Alaska: Caribou Commons Or America's Lost Ace?


The most serious collateral damage from the BP spill disaster could very likely be in the far north, along the Alaskan coast. The problem is not a current spill but the Obama administration's ban on offshore drilling and what many fear may be a broader attempt to close the state from further resource-related development.

Such an approach could harm both the local and national economies for decades to come.  read more »

Ownership Subsidies: Dream Homes or Disasters?

Las Vegas mid-century home with Edsel.jpg

Home ownership has been considered an integral part of the American Dream for as long as anyone can remember. Now it has come under scrutiny, notably in a June Wall Street Journal piece by Richard Florida, which claims that that home ownership reduces employment opportunities for young adults, since it limits their mobility.  read more »

Health Care Development in Central Florida


By Richard Reep

In this still cooling economy, Florida seems to be continually buffeted by a perfect storm of unemployment, record foreclosures, and stagnant population growth. As the state continues to suffer, the health care industry has unfolded two planning efforts aimed at building some economic momentum.  read more »

A New War Between The States


Nearly a century and half since the United States last divided, a new "irrepressible conflict" is brewing between the states. It revolves around the expansion of federal power at the expense of state and local prerogatives. It also reflects a growing economic divide, arguably more important than the much discussed ideological one, between very different regional economies.  read more »

Chickens from Wal-Mart?


As I arrived for a visit, my 90 year old father was perusing ads from his favorite big box store for chicken parts. Seizing the moment that all children savor, I sought to impress him with my declaration: "I buy my chicken parts – albeit at higher prices – at the natural foods store; you know daddy, where the chickens ate naturally off the barn yard floor like they did when you were a boy"? Not missing a beat and dashing my hope for an "at a boy," he retorted: "I saw what those chickens ate off the barnyard floor and I'll buy my chickens at Walmart(s)!"  read more »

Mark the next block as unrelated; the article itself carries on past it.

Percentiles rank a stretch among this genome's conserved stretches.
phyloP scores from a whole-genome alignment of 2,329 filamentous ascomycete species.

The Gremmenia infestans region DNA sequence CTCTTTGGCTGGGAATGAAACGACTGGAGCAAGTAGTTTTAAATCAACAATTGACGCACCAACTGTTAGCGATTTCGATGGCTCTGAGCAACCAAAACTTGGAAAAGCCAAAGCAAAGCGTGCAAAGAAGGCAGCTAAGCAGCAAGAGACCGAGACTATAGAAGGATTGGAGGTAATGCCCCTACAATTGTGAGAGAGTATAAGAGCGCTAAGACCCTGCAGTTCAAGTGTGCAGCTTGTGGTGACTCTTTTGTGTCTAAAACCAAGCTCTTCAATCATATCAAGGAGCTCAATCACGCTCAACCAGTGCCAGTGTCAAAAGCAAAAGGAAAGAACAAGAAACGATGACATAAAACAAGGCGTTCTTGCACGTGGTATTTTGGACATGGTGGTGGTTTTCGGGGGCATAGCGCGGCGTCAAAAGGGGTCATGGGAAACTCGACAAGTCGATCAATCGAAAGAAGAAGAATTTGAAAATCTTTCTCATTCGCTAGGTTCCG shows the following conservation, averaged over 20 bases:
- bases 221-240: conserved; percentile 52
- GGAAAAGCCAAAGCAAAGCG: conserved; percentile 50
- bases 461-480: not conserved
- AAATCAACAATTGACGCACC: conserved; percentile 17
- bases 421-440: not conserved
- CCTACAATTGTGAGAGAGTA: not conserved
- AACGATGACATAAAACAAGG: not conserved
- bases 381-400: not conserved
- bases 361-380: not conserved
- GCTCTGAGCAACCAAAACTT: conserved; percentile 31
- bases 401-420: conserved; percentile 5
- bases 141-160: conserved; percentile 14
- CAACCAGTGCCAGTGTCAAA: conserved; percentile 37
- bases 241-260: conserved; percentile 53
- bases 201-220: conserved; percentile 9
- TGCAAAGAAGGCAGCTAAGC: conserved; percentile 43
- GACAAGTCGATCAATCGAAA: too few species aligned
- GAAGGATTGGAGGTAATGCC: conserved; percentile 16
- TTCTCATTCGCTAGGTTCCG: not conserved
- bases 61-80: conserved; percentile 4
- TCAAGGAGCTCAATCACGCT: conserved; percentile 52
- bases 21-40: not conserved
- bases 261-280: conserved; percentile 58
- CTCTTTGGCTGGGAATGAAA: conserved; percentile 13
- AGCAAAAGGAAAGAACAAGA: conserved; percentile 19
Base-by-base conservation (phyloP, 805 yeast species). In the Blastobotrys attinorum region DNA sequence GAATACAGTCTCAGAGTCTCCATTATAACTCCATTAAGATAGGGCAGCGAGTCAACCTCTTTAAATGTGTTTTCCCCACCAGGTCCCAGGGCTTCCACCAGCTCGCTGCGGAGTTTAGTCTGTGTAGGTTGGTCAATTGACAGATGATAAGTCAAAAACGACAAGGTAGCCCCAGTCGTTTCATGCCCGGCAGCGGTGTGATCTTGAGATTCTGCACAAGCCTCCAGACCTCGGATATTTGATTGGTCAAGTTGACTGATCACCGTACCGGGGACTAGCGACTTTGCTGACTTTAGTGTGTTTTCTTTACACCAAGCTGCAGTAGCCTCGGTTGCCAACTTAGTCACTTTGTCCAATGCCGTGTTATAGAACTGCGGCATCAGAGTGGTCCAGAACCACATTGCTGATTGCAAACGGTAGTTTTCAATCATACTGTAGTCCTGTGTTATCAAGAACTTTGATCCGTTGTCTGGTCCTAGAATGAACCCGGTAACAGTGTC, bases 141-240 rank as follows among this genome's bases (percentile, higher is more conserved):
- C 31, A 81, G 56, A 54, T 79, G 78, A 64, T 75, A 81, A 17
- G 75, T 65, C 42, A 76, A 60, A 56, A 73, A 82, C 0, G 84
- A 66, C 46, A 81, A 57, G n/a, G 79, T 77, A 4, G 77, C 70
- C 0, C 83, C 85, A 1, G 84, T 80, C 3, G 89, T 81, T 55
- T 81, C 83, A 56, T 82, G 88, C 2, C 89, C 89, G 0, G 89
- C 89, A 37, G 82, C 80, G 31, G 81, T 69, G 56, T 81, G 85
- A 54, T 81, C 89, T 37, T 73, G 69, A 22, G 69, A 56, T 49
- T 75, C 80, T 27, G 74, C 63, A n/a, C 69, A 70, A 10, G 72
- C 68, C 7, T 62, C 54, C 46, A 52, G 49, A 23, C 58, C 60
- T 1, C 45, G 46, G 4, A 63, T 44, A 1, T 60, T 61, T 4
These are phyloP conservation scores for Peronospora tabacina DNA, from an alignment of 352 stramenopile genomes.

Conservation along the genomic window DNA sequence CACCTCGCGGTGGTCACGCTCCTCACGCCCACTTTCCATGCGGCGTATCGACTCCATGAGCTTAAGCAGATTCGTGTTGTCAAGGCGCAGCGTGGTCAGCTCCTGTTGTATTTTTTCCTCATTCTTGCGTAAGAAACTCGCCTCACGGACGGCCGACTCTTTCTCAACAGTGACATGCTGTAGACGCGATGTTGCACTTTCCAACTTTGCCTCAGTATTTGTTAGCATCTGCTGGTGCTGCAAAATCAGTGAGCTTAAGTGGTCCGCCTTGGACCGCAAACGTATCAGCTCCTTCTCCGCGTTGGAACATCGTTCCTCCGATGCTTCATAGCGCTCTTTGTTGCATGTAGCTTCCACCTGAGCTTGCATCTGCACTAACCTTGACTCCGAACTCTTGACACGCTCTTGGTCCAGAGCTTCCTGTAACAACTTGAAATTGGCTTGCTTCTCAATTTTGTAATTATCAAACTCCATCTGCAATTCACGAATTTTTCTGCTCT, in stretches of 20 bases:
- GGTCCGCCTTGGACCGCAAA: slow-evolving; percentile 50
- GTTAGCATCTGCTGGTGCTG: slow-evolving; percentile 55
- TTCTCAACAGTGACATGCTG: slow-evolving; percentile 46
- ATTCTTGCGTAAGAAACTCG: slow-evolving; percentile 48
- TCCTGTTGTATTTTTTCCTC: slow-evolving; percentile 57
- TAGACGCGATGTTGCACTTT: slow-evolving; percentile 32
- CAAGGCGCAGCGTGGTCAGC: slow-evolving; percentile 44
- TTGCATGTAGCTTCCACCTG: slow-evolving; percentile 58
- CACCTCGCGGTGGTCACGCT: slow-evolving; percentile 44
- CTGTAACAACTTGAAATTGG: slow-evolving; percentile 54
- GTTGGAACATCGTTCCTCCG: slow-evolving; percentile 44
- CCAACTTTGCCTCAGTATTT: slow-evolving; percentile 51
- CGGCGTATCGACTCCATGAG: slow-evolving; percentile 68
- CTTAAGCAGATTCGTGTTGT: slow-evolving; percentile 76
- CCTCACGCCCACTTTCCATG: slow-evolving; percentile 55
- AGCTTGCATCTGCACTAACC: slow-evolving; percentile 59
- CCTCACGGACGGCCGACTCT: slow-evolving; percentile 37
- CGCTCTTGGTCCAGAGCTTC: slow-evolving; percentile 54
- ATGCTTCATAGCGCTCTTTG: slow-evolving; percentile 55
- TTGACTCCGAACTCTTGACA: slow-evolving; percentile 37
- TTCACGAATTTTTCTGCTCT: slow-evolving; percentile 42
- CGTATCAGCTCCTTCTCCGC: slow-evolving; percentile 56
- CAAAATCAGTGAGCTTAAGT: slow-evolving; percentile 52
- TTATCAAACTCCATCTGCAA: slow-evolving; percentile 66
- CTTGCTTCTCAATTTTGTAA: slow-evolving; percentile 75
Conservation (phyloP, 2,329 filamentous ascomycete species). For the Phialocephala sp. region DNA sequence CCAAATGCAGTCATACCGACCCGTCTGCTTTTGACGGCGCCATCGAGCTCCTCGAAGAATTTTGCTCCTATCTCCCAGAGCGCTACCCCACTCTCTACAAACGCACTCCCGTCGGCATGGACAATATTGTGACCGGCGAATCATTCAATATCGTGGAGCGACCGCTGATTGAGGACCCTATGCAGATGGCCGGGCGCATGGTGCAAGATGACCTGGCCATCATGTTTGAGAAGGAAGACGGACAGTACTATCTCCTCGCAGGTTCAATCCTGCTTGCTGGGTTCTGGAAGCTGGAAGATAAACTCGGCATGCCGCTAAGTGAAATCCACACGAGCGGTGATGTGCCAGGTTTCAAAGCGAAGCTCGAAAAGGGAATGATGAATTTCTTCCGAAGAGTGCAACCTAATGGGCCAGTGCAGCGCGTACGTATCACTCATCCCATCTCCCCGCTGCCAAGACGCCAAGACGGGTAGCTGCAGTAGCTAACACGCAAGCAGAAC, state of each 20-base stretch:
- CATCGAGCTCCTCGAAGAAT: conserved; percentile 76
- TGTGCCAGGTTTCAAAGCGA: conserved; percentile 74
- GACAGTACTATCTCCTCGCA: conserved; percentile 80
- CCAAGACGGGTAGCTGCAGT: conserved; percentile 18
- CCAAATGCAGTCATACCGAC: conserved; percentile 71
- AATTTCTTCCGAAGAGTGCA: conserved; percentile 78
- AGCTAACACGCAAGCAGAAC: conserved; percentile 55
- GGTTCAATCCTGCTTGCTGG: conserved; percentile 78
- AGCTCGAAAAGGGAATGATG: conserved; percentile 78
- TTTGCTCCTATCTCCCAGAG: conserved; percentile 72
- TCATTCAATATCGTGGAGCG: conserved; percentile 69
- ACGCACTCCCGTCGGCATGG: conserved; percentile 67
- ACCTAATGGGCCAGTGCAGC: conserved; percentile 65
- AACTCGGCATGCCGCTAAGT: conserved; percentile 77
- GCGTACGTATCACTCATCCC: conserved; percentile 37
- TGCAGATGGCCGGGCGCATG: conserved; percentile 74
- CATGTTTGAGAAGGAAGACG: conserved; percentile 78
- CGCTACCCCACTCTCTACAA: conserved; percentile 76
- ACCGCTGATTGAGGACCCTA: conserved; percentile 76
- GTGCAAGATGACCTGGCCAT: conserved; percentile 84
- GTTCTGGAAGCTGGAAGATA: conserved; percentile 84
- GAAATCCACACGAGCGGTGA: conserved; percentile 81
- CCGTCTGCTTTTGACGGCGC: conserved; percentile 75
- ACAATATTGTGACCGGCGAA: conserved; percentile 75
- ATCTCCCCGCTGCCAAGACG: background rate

Distilling China’s Development


The economic rise of China has created two growth industries pulling in opposite directions. There’s either the school of blind praise of ‘The China Miracle’ or its opposite, apocalyptic predictions about the country’s impending implosion.  read more »

Civic Choices: The Quality vs. Quantity Dilemma


Advocates on opposite sides of urban debates often spend a great deal of time talking past each other. That's because there's a certain Mars-Venus split in how they see the world. In effect, there are two very different and competing visions of what an American city should be in the 21st century, the “high quality” model and the “high quantity” model One side has focused on growing vertically, the other horizontally. One group wants to be Neimans or a trendy boutique and ignores the mass market. The other focuses more on the middle class, like a Costco and Target.  read more »

How Obama Lost Small Business


Financial reform might irk Wall Street, but the president’s real problem is with small businesses—the engine of any serious recovery. Joel Kotkin on what he could have done differently.  read more »

The Democrats' Middle-Class Problem


Class, the Industrial Revolution’s great political dividing line, is enjoying Information Age resurgence. It now threatens the political future of presidents, prime ministers and even Politburo chiefs.

As in the Industrial Age, new technology is displacing whole groups of people — blue- and white-collar workers — as it boosts productivity and creates opportunities for others. Inequality is on the rise — from the developing world to historically egalitarian Scandinavia and Britain.  read more »

Entrepreneurship Fuels Recession Recovery in Sweden


In a time when many European nations are burdened by high debts and difficulties to get spending under control, the Swedish economy is amongst the most well managed in Western Europe.

The nation’s GDP fell dramatically, by more than four percent, when the financial crisis struck. This decline was twice the average of the OECD-15 countries. Despite this, Swedish employment actually increased between the last quarter of 2006 and 2009.  read more »